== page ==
The disappearing carriage had two drawbacks which were insurmountable. One was the restricted elevation available -- the greatest elevation ever managed by one of these designs was a mere 20 degrees and that was not good enough for the new and powerful guns which were coming into service at the end of the 1890s.  The other drawback was the slow rate of fire due to the time taken for the gun to swing up and down and be reloaded.  In the early days of coastal gunnery, shooting was a leisurely affair, but the improvement in the speed of warships demanded an increased rate of firing and the disappearing carriage was at a disadvantage compared with a gun which stayed in position.  Such a gun could be laid continuously on the target while loading and firing went on.  Another advantage of the stationary gun was that the demand for protection was not now so great, since the more powerful guns could keep enemy ships out at a range where they could hardly see the shore weapons, particularly if some intelligence was applied to the matter of concealment and camouflage.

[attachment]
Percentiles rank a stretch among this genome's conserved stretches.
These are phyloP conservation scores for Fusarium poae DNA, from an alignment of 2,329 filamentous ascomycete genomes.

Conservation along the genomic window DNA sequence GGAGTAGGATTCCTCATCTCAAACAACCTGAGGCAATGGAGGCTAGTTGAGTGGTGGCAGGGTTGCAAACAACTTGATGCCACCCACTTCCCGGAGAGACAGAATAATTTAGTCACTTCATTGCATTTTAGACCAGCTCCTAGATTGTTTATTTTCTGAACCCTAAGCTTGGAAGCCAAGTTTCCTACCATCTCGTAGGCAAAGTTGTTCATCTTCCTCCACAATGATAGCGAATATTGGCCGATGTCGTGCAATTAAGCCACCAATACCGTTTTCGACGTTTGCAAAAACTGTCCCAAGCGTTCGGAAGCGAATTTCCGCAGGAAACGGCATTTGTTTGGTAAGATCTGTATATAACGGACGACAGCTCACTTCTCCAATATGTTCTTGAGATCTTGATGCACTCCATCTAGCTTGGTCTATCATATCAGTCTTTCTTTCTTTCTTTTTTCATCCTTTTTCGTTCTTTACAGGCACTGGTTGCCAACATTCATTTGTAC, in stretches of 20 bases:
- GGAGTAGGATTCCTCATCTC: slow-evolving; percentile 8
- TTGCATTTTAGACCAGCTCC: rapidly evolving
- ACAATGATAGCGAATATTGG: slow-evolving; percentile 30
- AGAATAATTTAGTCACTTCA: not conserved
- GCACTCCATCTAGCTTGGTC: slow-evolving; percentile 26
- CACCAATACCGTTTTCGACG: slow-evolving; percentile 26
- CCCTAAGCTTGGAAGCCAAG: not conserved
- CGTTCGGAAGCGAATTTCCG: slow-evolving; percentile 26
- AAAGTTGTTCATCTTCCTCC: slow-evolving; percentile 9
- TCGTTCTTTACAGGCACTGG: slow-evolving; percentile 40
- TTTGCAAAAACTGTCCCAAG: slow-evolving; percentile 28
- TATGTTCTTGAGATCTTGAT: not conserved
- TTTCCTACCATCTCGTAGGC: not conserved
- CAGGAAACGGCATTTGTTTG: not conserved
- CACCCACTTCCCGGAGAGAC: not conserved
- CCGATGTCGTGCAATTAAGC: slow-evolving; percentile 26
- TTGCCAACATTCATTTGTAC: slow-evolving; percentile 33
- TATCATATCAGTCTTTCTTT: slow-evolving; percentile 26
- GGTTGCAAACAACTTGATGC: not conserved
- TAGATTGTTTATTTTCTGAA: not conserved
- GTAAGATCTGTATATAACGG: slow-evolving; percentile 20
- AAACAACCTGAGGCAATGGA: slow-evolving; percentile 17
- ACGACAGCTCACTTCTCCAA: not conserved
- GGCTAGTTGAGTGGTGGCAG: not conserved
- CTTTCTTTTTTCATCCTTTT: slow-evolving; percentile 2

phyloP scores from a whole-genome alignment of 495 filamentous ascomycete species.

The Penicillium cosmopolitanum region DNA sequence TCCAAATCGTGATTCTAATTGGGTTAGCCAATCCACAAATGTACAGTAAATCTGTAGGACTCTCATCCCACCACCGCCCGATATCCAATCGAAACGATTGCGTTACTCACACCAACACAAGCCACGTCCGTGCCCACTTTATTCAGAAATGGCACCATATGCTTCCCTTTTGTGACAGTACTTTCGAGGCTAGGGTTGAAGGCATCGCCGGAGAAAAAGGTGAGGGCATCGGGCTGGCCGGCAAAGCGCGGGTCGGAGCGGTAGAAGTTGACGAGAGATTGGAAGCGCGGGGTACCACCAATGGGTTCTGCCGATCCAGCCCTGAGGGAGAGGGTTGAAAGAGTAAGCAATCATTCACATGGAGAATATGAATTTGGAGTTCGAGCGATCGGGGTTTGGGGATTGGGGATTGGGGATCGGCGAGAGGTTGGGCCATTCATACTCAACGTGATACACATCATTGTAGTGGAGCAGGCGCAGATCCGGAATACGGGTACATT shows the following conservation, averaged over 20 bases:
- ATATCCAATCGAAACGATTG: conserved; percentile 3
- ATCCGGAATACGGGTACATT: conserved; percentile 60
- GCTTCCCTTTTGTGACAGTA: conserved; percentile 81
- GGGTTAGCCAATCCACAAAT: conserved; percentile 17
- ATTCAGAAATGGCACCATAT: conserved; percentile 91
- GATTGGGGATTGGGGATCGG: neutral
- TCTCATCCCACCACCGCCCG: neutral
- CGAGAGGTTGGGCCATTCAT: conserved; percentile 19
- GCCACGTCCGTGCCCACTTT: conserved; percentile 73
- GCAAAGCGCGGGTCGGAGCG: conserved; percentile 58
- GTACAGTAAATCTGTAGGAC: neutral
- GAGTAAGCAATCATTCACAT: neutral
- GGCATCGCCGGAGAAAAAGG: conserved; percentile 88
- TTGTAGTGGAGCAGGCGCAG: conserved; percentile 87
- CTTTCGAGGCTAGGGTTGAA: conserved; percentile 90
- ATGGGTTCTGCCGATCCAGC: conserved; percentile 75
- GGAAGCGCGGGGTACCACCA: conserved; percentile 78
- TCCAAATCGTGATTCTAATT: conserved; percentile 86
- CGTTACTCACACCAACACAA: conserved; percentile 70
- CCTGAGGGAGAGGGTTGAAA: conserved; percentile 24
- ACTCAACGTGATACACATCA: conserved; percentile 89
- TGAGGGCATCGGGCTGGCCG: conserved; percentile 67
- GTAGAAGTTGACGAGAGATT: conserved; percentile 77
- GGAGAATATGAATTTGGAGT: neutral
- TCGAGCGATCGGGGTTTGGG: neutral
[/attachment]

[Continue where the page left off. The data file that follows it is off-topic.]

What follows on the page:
"Artillery," Batchelder and Hogg, C. Schribner's Sons, New York , 1972;

  "Weapons Through The Ages," William Reid, Peerage Books, London , 1984;

  "Naval Gun," Hogg and Batchelder, Blandford Press, Poole Dorset, (GB), 1978.